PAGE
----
Fletton Quays will have a good mix of homes

It’s no secret that the UK is in the grip of a housing crisis and as one of the fastest growing cities in the country there is a huge demand for housing here in Peterborough. It’s a good sign as it shows people like our city and want to live here.

Luckily we’re already seeing some of the fastest rates of housebuilding in the country, but with our pace of growth accelerating we have to make sure this continues.

So I was pleased this week to hear that Weston Homes has submitted detailed plans for the residential phase of Fletton Quays – 280 high quality city centre apartments – signalling its intention to begin regenerating this important site.

Artists impression of Fletton Quays
Artists impression of Fletton Quays

We’re already seeing great success from the creation of the Peterborough Investment Partnership, the council venture with Lucent Strategic Land Fund which is driving the Fletton Quays development, and on Monday cabinet members gave the go-ahead to a similar partnership to build much-needed new homes.

The joint venture with Cross Keys Homes will build all types of housing including affordable, market rent and outright sale homes. It will be funded in part by the money generated through Right to Buy, where residents purchase their council or housing association homes.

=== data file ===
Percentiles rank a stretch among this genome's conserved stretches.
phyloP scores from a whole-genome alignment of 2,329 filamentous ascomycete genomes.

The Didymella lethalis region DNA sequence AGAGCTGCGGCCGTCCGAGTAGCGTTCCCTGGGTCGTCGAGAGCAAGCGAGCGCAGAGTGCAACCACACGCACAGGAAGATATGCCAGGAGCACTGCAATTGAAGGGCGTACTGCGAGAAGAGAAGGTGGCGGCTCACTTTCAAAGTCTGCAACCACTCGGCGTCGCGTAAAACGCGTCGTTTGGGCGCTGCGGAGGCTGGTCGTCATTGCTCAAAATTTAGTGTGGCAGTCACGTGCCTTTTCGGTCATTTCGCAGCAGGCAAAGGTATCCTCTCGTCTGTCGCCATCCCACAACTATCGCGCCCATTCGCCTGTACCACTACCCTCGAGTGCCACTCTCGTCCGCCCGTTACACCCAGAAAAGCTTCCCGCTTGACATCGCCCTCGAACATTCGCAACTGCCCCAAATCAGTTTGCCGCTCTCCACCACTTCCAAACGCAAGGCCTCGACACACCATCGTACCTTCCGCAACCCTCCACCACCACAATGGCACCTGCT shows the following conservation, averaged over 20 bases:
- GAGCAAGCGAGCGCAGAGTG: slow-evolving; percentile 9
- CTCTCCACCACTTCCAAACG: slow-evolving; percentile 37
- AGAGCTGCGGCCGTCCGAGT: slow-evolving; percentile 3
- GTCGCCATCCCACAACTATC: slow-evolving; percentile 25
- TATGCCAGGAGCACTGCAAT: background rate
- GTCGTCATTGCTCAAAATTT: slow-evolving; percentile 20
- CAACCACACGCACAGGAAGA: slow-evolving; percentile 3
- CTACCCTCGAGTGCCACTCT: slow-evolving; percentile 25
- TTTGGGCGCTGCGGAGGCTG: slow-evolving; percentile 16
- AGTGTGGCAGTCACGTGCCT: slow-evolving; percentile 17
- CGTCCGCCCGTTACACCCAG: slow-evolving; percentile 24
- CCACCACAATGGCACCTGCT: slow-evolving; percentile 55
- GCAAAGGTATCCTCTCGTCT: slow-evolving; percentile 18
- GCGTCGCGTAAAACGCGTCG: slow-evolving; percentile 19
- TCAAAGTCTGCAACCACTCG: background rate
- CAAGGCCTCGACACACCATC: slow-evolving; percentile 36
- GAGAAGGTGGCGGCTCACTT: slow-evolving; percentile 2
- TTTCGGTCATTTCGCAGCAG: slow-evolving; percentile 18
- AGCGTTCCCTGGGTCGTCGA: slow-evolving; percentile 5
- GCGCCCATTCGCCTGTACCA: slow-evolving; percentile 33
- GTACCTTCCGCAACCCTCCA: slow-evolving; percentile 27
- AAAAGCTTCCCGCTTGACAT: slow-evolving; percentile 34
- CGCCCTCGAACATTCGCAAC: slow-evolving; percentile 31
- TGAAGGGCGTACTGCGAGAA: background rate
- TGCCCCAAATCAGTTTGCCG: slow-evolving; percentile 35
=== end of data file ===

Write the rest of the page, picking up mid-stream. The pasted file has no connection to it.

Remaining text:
Both organisations stand to gain a share of the profits which will either be re-invested to build more homes, or used to support services for residents.

Along with our colleagues at Cross Keys Homes, we are determined to do all we can to provide everyone with the chance to create the home that they desire, whether it’s to rent or buy.

As well as providing a good mix of homes, it’s vital we continue to invest in the city, and encourage others to do the same, so that it’s a place where people want to live and visit.

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Proposed £600 million fund to improve transport

Last week I shared with you what I think are the benefits for residents and businesses of our proposed devolution deal with government from the perspective of education and training.

This week I’d like to focus on growth and in particular how devolution could benefit our transport and housing.

Let me start with transport, that’s our roads, train and bus services and how we connect with surrounding towns, rural areas, Cambridge and beyond.

We’re fortunate to be really well situated on the A1M and East Coast Main Line. However, businesses tell us that transport connectivity needs improving so people and freight can move around more freely with better connections to the east and west of our city and between Peterborough and Cambridge. Transport delays for businesses can cost them dearly, as it often means they miss deadlines.